The next big thing?

We speak to owner Joe Woods about his Melges 32 campaign and bringing the first new boat to the UK

Monday January 22nd 2007, Author: James Boyd, Location: United Kingdom
The Melges 32 is set to reach UK shores in a major way when Joe Woods' example of the 24's big brother arrives in his native Torquay this coming March.

Woods is a highly astute businessman, having earned an honest crust in the drinks trade. He set up his company Beverage Brands 15 years ago and today it is the second biggest manufacturer of 'Ready to Drink' beverages in the UK, with lines including the successful Vodka-based alcopop WKD and the non-alcoholic Woodys.

As a sailor Woods is highly accomplished aboard his Melges 24 having bought his first example of the Reichel-Pugh designed sportsboat for the first World Championship, held in Torquay in 1998. Since then he's owned eight 24s and currently keeps one in the UK and another ready to race in the US.

A long term supporter of the 24, for some while Woods says he has been looking to graduate up. He describes how he came to buy his new Melges 32. "I’d seen them for the first time at Key West in 2005 when they launched it, but I’d previously been very interested in what was the original version of it - the Melges 30, which had the same hull shape just with a different rig and a different rudder set-up. I’d seen that at Key West in 1999 and was quite impressed by it."

Woods says he also considered the Mumm 30 but realised he had become so used to sailing with asymmetrics he wasn't prepared to make the step back into a conventionally spinnakered boat.

Other reasons Woods gives for opting for the 32 are: "It is easily trailerable, which is good because it is similar to the 24: the keel comes up, it has a gin pole arrangement to help you take the mast down, but most people just use a crane for that. And you’ve got this lifting rudder arrangement which is very similar to what you may have seen in a Henderson 30." The rudder blade slots down into a large cylinder in the aft deck, the entire cylinder able to rotate via bearings in the hull and deck. Woods continues: "It weighs 1.8 tonnes, you stick it on a trailer and off you go. It sits very low so it is not much different from towing a Melges 24 quite honestly." (Read more about the Melges 32 at the end of this article).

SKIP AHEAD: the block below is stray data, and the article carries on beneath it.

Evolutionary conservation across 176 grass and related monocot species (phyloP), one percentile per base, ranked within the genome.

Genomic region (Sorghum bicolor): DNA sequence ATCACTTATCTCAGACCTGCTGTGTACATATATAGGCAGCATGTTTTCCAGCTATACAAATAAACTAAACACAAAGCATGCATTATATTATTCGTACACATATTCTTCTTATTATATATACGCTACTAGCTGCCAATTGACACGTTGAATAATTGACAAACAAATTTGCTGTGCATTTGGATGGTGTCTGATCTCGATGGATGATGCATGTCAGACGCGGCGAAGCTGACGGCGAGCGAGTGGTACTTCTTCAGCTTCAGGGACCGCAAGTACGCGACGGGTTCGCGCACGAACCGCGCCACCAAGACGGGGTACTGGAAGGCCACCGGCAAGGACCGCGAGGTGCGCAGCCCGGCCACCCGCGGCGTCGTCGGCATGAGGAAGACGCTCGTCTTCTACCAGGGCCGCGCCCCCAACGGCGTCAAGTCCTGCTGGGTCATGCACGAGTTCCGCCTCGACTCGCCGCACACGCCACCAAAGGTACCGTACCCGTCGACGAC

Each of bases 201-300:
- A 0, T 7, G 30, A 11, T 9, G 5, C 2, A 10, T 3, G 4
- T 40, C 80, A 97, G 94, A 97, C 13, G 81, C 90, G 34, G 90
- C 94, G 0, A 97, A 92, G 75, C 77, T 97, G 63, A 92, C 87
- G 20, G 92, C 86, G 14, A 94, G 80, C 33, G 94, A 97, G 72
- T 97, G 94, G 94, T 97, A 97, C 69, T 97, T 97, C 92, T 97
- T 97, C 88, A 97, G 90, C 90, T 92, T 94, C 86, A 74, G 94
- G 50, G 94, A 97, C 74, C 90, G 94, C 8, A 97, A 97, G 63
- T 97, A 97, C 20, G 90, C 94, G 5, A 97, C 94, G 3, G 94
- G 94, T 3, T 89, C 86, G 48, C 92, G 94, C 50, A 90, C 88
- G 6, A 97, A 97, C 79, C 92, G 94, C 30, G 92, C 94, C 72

Woods is fairly unique among UK owners for racing actively both in the UK and in the US. He acquired his first 32 there last year, competing on the fledging 32 circuit at Miami Race Week, the New York YC's Annual Regatta in Newport and was the only British boat competing with the 32s at Charleston Race Week.

"Both Charleston and Miami were heavy weather regattas, so we haven’t really sailed it in less than about 20 knots of breeze. So I’m hoping it is not going to be quite as windy," he said just prior to leaving for Acura Key West Race Week. His wish to sail in lighter breeze was fulfilled. Aside from 18-20 knots during the practice races, the wind was generally 7-10 knots for the week with 12-14 on the final day.

While they were holding sixth on Wednesday, they had dropped to eighth in the 20 boat fleet at the conclusion of the regatta. "We were very very quick especially upwind, we just weren’t putting ourselves in the best spot all the time," admitted crewman Ruaraidh Scott, this week starting his new job at North Sails. Aside from Scott and Woods, was tactician Steve Burbeck, Jamie Binmore, Paddy Bettesworth, Tim and Genivieve Spink and Tim Edwards.

Class act of the week was Let's Roll, raced by an Italian team led by top Melges 24 sailor Claudio Recchio. As Scott puts it: "The Italians pretty much outsailed everyone. They weren’t ballistically fast, but they were fast enough and they sailed smarter and won it with a race to spare. Then there were boats like New Wave and Fresh Guidance who were getting better as the week went on. They have pretty flash line-ups."

From here Woods plans to do most of the Melges 32 one design circuit in the US. Next up is Acura Miami Grand Prix in early March, the Annapolis NOOD at the end of April and the nationals in Newport mid-July. While only nine boats sailed the Nationals in 2006, with 20 entered at Key West the nationals should have a very much better turn out this year.

"Between all that we have to slot in the Melges 24 Worlds in Santa Cruz and over here we’ll be doing Round the Island Race, and the 24 Nationals. So it is a fairly busy campaign," says Woods.

Meanwhile Woods will be duplicating his Melges 24 set-up when his second Melges 32 arrives in March. This will be the first new Melges 32 in the UK - Falmouth sailor Jonathan Money bought a secondhand one over last year but this has since been sold to a new owner in Dublin.

"I would hope that we might be able to get some interest in it," says Woods of what he hopes to do with his UK-based 32. "I was the first one to buy a Melges 24 in Torquay and we got that up to 12 boats. And this one will be on a HydroHoist the same as the 24s so it will effectively be dry sailed and we’ll use that mostly for crew training, that’s its main thing so that we can go and do five or six events in America on the 32 - so that we’re all pretty up to speed because every time we go out to America to do something we’ve all forgotten how to sail it!"

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